THE CULT FOLLOWING OF SCHWEPPES BITTER LEMON

Schweppes Bitter Lemon is a carbonated beverage that was invented in 1957 and was available in the United States for a while, but poor sales forced Schweppes to withdraw the product from US store shelves.

Fanatics, however, have kept the demand up for Schweppes Bitter Lemon, and so you can now find the import at websites like amazon.com and britishdelights.com. Some say that a proper Pimm’s cup is not made with ginger ale, but with this stuff. I was curious, so I bought a few bottles and started out with a simple vodka + Schweppes Bitter Lemon: refreshing, and a wonderful twist on the basic vodka-and-tonic.

So I’m hooked.

One of my favorite new drinks of the summer is this recipe that I found on line and tweaked the proportions of the ingredients to make my own. For the light rum, I like to use the new Caliche Puerto Rican rum from the Serralles family of rums, makers of Don Q and Captain Morgan. And second to Angostura bitters, Peychaud’s bitters, invented by famous New Orleans apothecary Antoine Peychaud around 1830, should be a staple of any home bar, especially since it is a key ingredient in making the perfect Sazerac cocktail. It works equally well here.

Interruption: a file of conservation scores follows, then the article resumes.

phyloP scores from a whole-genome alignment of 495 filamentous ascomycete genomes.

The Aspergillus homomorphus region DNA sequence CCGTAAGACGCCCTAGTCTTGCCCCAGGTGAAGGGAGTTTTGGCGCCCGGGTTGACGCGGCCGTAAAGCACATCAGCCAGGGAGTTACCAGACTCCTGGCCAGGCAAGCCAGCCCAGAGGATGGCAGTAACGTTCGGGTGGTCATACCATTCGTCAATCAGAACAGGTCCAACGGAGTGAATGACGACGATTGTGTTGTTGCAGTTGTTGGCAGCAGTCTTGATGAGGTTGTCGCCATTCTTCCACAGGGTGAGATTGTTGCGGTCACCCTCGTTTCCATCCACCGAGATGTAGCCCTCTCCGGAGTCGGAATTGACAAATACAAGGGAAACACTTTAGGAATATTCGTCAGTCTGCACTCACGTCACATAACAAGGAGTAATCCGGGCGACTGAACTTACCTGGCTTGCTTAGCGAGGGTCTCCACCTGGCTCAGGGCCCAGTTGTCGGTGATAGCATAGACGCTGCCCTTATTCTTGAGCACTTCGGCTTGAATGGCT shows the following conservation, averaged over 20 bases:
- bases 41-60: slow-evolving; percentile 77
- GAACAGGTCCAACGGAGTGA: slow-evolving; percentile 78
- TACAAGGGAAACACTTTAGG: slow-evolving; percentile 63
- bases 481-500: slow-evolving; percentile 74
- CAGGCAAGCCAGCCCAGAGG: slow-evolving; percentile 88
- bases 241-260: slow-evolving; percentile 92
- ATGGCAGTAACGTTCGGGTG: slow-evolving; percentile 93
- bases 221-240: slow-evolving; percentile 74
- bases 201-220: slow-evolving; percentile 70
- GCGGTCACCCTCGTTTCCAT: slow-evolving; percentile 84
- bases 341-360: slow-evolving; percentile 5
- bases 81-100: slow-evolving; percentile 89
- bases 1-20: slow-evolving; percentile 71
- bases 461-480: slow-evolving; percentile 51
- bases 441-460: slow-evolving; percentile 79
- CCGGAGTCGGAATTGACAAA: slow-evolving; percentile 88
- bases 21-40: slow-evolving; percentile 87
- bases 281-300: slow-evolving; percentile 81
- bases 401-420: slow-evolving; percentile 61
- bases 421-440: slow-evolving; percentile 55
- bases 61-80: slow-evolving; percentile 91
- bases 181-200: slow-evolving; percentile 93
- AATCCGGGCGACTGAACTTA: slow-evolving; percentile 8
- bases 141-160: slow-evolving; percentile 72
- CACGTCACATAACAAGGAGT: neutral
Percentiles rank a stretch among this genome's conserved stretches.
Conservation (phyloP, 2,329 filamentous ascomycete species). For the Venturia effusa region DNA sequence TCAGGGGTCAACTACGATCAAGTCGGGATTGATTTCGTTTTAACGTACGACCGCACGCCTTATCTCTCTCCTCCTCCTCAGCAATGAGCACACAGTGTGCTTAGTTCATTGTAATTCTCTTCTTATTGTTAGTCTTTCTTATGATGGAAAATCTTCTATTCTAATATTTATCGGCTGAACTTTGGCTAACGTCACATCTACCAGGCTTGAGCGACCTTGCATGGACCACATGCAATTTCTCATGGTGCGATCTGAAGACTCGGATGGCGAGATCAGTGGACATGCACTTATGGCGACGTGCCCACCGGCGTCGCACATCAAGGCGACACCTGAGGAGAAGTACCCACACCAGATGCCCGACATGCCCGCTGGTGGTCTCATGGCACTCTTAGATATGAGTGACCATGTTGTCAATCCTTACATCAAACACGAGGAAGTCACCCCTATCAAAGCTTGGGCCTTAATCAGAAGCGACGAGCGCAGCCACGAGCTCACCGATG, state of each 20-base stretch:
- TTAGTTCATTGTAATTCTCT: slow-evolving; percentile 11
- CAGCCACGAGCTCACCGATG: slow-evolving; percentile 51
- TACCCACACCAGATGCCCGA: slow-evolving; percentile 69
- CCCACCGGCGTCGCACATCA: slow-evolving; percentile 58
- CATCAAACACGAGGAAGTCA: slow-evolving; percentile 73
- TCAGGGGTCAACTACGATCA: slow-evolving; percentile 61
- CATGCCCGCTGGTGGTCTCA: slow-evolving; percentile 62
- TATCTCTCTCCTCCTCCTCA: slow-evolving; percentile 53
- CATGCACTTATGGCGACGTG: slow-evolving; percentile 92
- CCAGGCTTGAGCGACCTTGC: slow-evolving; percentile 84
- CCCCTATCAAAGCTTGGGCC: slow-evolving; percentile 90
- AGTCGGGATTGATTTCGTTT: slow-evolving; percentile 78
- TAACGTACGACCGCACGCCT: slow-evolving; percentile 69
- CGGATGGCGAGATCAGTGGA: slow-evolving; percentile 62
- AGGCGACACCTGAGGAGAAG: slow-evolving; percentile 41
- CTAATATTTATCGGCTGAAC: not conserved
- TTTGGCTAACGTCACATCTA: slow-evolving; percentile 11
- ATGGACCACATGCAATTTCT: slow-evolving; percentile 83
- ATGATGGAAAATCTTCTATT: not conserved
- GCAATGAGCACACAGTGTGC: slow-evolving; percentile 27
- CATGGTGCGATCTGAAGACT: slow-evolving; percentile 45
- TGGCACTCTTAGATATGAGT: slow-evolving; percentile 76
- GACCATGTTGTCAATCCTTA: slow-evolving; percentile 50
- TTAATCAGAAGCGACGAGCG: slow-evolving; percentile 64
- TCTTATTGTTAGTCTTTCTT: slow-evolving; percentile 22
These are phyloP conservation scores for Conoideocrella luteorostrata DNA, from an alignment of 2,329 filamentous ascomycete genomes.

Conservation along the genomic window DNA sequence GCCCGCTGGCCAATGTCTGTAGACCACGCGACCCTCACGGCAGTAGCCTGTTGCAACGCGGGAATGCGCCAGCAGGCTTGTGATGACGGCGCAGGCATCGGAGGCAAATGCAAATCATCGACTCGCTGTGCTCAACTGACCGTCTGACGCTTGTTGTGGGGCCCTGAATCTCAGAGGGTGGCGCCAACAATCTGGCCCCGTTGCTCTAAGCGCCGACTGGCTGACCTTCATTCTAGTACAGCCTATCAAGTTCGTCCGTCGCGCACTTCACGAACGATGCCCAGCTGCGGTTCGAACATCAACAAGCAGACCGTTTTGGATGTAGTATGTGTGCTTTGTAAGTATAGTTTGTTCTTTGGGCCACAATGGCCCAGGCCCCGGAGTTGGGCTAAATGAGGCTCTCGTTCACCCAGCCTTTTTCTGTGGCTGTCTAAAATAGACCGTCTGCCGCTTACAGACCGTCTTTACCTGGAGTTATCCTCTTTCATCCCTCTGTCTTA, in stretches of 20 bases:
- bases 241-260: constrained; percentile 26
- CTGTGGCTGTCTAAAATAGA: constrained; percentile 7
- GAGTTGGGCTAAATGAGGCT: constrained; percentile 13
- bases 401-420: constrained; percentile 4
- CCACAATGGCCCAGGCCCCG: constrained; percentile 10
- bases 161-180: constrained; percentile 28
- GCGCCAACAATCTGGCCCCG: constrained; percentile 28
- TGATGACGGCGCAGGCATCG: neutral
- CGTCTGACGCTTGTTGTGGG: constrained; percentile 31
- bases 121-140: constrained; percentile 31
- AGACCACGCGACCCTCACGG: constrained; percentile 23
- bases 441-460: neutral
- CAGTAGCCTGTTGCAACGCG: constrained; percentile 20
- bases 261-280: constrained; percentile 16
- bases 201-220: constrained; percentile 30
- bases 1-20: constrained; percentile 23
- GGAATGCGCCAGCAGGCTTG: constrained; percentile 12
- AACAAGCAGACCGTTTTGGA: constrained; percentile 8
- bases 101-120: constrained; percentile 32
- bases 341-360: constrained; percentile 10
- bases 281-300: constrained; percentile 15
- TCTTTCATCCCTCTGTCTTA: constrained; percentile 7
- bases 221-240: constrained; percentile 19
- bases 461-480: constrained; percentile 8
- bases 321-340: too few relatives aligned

banana1

BITTER BANANA COOLER

Ingredients:

3 oz light rum

3 oz of ripe banana

1 1/2 oz pineapple juice

2 tablespoons fresh lemon juice

4 dashes Peychaud’s bitters

Schweppes Bitter Lemon

 

In a blender (no ice) combine all ingredients except Schweppes, and blend until smooth: just a few seconds will do. Pour into a cocktail shaker with ice, shake and strain into a 16 oz glass filled with ice. Top off with Schweppes Bitter lemon.

banana2

 

 

About these ads

Leave a Reply

Fill in your details below or click an icon to log in:

WordPress.com Logo

You are commenting using your WordPress.com account. Log Out / Change )

Twitter picture

You are commenting using your Twitter account. Log Out / Change )

Facebook photo

You are commenting using your Facebook account. Log Out / Change )

Google+ photo

You are commenting using your Google+ account. Log Out / Change )

Connecting to %s